I have no idea what SANZAR thought they were doing when they appointed Bryce Lawrence to the match between the Reds and the Crusaders at the weekend. Maybe they had taken a blow too many to the head. But the officiating of this game was an accident waiting to happen.
Look at the chat forums before the game. They nearly all predicted a penalty count exactly along the lines of the one that transpired. The Reds were much the better side, yet they were hammered 17-7 on an horrendously one-sided evening of reffing. Sad to say Mr Lawrence was the difference between the teams and the sooner Super 15 brings back neutral refs, the better.
It was not just the Reds that Lawrence penalised, but the other New Zealand teams striving to get to the knockout stages. If the Reds had won by under 7 points, a likely result with equitable reffing, the Chiefs would now be 10 points clear of the Crusaders and the Highlanders, with the Hurricanes a further 3 behind. The Reds would also have a much better chance of chasing down the Brumbies. Instead Mr Lawrence has ruined another rugby weekend for many people.
It is not Mr Lawrence whom we should be annoyed with. The bloke does his best and anyone who has tried refereeing will know that is it an horrendously difficult job, particularly given the mess that the IRB, unduly swayed by the Southern Hemisphere, has made of the laws.
No, we should be irritated with the people in charge of the refs who continue to put him out there. Lawrence has no idea how to officiate the scrummage. He made a complete hash of the Ireland versus Australia Rugby World Cup pool game. The multiple errors he made with the scrummage were detailed to me at the time by a former international prop of neutral outlook. “Guessing” he called it and detailed why Lawrence was a very bad guesser.
At the time Robbie Deans said wryly: “We have to live with the ref’s calls and tonight we didn’t.” When Lawrence reffed the recent game between the Rebels and the Blues, the Rebels captain wondered how on earth he could award the Blues a try that came from breaking off a scrum that had gone through 90. That was the match when Lawrence said, slightly desperately, that it wasn’t easy for him out there either.
Too true. His reffing of the scrum at the weekend was again a joke. Ben Franks was allowed to put his hand on the ground (illegal) and bore in (illegal) and Corey Flynn was allowed to pop up like a piece of toast (illegal). But when the Reds counterparts did the same things they were pinged, presumably on the nonsensical ground that they are not so good at scrimmaging. Where does that end? We won’t penalise Sir Richie for knocking on the ball because he is so good. Sorry, Lawrence did that as well to Will Genia’s comical outrage.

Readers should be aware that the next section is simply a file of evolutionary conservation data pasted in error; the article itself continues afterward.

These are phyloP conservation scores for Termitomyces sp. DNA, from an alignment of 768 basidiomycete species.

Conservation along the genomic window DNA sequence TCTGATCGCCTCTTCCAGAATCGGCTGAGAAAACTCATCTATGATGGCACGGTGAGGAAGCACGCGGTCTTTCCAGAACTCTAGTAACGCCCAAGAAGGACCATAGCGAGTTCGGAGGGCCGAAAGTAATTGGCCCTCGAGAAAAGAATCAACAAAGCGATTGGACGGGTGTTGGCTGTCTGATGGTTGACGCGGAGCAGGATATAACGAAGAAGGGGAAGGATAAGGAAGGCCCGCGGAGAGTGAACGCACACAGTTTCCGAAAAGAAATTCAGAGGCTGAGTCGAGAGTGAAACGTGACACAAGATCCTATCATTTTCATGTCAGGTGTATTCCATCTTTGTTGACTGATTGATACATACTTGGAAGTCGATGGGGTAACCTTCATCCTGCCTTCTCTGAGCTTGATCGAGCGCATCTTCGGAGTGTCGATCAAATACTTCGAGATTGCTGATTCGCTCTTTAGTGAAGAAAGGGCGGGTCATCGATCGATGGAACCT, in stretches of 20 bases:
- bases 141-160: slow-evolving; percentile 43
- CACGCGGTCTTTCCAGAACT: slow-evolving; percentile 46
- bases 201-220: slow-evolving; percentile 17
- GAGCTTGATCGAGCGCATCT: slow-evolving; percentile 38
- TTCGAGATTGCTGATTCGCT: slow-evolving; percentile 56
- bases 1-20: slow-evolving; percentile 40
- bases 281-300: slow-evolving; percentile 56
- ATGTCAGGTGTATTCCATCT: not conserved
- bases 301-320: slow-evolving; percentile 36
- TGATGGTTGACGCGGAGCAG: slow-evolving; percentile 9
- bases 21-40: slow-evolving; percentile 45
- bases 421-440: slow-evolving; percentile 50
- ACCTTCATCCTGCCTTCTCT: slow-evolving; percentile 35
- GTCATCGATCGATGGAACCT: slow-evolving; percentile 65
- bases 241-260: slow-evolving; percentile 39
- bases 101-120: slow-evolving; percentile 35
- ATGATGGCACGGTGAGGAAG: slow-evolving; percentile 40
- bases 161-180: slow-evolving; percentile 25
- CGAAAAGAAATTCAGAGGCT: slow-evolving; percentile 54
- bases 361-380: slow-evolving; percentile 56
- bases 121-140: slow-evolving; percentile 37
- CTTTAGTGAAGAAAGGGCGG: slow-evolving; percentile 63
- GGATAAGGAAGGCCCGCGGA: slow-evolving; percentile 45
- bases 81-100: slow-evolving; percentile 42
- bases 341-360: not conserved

Lawrence’s reffing of the breakdown is no better. The World Cup quarter-final between South Africa and Australia was another accident waiting to happen, because Lawrence had been just as negligent of the laws in creating a turgid Super 15 final. After the World Cup match former WC final ref Andre Watson said: “He didn’t referee the breakdown the way he was supposed to. He just didn’t step in.”
When he does step in, Lawrence is inconsistent. He penalised Digby Ioane for not releasing at the weekend, but the time frame was so short Lawrence was bound to then ping almost every other attacking player going to ground. Of course he didn’t. And the decisive penalty of the match left Liam Gill justly bewildered. All afternoon the tackler had been given rights to the ball on the ground, except this time. It was a ruck apparently. The IRB should be ashamed because the definition of a ruck is now so fuzzy as to be subjective guesswork.
Ewen Mckenzie, the Reds coach, said after the game: “We average 10 penalties a game and then cop 17-7. So it’s pretty hard to play at their end of the ground.” After the World Cup South Africa captain John Smit, one of the game’s most articulate and fair-minded men, said: “Bryce is not difficult to communicate with, he just doesn’t seem to listen very well. The one positive (of retirement) is that I won’t ever have to be reffed by him again.” The African outrage was so great that Lawrence has yet to take charge of a match involving a South African side this season.
A system that continues to put Lawrence out there despite all the justified criticism has to be rotten. There are on average over 7 successful penalty goals in the Super 15 matches that Lawrence has had charge of this season. Far too many of those calls are just plain wrong. It is hard not to suspect that Lyndon Bray, the man in charge of Sanzar’s refs, is too friendly to be objective about this.
Mr Lawrence influenced the World Cup to its detriment. He is now doing the same to the Super 15. If the refs’ boss won’t step in, then maybe Sky TV should. They pay the big money. I feel sorry for Mr Lawrence because he is out of his depth and there is absolutely no place for personal abuse in these discussions. But unfortunately his mistakes are continuing to affect a lot of people’s livelihoods and it is time to blow the whistle on the New Zealander and promote an up-and-comer.